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Don Bott to be honored with the JEA Diversity Award

POSTED Jan. 11, 2009

JEA will honor Don Bott, adviser to the Stagg Line at Amos Alonzo Stagg High School in Stockton, Calif. with the Diversity Award on April 19 at the spring JEA/NSPA National High School Journalism Convention in Phoenix.

JEA’s Diversity Award honors a scholastic journalism teacher, student media adviser or scholastic journalism group demonstrating a commitment to cultural awareness and encouraging a multicultural approach with its student media staff, media production and/or community. The honoree must be in the forefront in promoting diversity in the scholastic media arena and must have taken steps to break down walls of misunderstanding and ignorance.

Joining the staff at Stagg High School in 1986, Don Bott first established a literary magazine.

“Don Bott … represents an instructor who doesn’t grapple with the challenge of diversity. Instead he seems to embrace the opportunity to give a voice to the voiceless as he did with the literary magazine showcasing autobiographical narratives of Southeast Asian students. He said this experience changed his life. That change continues to ripple throughout the rest of his career. His passion for diversity is evident through both his words and actions,” said Javonna Bass of McKinney Boyd High School in McKinney, Texas.

Bott added the school newspaper to his responsibilities in 1992. Since then, his staffs have won four Pacemaker Awards, attended summer workshops and journalism national conventions, and won the 2001 JEA Impact Award for special coverage of students from other countries.

“Bott’s award-winning journalism magnet program at Stagg High School takes students from all over the city. Some are English Learners. Many have families that are stuggling financially. Some are from different “hoods” and have to learn how to work together. Bott’s acceptance of all these students and his belief in “access for all” is a cornerstone for his program. This dedication shows in the many awards the Stagg Line has received; clearly, any and all students CAN be a part of great journalism. Bott sees it every year,” said Rachel West of the Institute of Business Management and Law.

Bott received the National High School Journalism Teacher of the Year for 2002. In his acceptance speech, Bott said, “I knew then, just as I had known 10 and 20 years before, and just as I know now, that journalism is for all students—the students on either side of the tracks, the students of every imaginable skin color, the students coming to school speaking a language other than English, the students who stagger around campus burdened of a label—‘special education,’ ‘at risk,’ ‘disadvantaged.’”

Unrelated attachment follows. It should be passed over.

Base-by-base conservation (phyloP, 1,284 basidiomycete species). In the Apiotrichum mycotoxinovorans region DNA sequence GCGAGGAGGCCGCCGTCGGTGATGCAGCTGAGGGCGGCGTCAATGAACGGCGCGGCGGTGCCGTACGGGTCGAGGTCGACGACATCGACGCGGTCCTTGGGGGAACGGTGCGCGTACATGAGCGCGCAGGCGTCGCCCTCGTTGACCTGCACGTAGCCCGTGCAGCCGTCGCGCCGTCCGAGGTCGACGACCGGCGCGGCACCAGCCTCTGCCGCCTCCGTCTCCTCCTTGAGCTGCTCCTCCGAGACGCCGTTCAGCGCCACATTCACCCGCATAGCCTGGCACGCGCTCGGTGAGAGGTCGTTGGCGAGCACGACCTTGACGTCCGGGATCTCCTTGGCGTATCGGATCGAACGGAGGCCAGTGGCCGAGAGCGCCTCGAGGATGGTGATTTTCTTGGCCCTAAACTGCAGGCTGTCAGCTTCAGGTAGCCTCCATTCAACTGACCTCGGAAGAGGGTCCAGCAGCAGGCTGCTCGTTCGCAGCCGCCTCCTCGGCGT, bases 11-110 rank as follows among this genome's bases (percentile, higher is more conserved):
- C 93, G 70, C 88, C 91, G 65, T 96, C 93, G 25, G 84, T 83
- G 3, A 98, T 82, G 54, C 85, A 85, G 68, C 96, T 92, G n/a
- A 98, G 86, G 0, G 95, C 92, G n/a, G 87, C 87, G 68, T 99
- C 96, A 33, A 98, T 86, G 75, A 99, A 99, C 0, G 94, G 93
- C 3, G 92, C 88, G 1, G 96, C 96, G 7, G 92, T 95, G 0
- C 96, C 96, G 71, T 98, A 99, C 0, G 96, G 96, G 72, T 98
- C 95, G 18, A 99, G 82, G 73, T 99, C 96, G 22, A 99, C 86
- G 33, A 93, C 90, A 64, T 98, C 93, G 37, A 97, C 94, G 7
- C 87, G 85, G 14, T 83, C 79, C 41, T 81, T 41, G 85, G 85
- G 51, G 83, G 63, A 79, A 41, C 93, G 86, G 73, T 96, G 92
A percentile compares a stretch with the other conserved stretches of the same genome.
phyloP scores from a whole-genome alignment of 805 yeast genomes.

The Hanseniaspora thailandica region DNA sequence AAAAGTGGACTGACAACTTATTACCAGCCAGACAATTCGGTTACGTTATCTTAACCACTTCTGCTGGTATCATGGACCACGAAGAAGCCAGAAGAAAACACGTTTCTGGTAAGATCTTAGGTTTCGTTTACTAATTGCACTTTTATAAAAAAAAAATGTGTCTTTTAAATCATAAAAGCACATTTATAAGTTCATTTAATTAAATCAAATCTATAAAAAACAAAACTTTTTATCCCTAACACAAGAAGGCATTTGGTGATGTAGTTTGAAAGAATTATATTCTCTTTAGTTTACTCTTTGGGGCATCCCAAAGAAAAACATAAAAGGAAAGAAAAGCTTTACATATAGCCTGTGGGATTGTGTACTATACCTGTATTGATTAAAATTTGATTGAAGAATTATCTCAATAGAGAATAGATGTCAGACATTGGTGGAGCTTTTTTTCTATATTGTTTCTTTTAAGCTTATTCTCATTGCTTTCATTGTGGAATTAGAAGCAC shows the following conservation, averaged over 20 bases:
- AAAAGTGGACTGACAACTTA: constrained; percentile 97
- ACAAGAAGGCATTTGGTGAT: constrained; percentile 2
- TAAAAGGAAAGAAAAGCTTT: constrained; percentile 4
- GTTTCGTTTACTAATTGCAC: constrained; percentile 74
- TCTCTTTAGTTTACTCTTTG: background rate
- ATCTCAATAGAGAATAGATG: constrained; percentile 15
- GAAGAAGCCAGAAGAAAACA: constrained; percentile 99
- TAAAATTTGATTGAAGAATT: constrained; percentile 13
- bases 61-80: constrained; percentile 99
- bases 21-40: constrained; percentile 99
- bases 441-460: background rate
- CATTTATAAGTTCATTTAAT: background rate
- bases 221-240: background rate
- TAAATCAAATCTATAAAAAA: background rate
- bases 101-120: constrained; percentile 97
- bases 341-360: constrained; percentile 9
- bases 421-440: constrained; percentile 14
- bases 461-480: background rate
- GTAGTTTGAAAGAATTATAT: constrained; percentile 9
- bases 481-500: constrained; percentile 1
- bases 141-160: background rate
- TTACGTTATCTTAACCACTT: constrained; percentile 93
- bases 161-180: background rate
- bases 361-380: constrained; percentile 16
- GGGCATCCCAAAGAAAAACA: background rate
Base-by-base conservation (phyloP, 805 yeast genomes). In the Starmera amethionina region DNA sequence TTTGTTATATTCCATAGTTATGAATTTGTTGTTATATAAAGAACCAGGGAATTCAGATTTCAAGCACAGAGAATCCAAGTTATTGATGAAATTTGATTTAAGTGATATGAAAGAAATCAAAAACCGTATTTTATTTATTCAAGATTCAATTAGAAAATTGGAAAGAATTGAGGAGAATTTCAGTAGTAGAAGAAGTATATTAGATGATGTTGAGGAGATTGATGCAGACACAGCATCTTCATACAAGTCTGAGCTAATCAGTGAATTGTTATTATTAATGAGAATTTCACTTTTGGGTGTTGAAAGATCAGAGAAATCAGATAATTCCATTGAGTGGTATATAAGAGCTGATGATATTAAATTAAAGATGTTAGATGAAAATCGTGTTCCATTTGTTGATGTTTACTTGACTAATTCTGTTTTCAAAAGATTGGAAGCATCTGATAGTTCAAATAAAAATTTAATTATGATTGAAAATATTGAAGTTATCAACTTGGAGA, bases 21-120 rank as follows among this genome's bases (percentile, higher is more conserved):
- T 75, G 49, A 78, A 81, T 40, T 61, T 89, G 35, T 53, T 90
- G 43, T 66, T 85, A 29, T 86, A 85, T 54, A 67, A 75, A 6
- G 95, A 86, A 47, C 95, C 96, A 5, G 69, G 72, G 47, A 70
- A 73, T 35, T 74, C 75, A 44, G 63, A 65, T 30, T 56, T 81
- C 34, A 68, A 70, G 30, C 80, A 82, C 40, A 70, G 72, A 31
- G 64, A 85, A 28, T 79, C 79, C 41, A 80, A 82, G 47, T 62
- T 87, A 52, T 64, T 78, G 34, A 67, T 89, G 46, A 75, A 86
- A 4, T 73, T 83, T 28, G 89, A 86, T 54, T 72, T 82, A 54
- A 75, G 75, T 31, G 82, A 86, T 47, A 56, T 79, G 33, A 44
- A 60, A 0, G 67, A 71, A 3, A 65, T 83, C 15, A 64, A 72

Beyond his own staff and school, Bott has reached out to journalism advisers and programs with other schools in his district and with other schools nationally.

“He has made his stand in the Stockton Unified School District and northern California mentoring other advisers, helping them launch successful programs and demonstrating that the power of journalism can boost students’ skills and make a difference in their academic performance even in so-called ‘underperforming’ schools,” said Linda Shockley of the Dow Jones Newspaper Fund.

“. . .Don doesn’t limit his efforts to his school. . .He works with new advisers from similar schools to help them build up their programs. He speaks at conferences, workshops and conventions. He took the leadership of JEA Northern California to help influence more schools on a larger scale. Every summer he works with teachers form high-minority, high-poverty schools at the ASNE Institute, passing on his skills and knowledge to another generation of advisers,” said Steve O’Donoghue, director of the California Scholastic Journalism Initiative.

Honorable Mention was awarded to Annandale (Va.) High School’s Annandale Antenna yearbook The staff, advised by Niki Holmes, prides itself in exemplifying the diversity of the school. Students at Annandale are sons and daughters of diplomats, refugees from the Horn or Africa and Central America, and other students from across the globe.

“Diversity isn’t a catchphrase or quota to fill—it is the staff’s mantra that imbues all of their coverage decisions,” said Alan Weintraut, film and journalism instructor at Annandale High School.

JUDGES: Javonna Bass, Joe Nations, Vanessa Shelton, Stan Zoller, Diana Mitsu Klos and Norma Kneese

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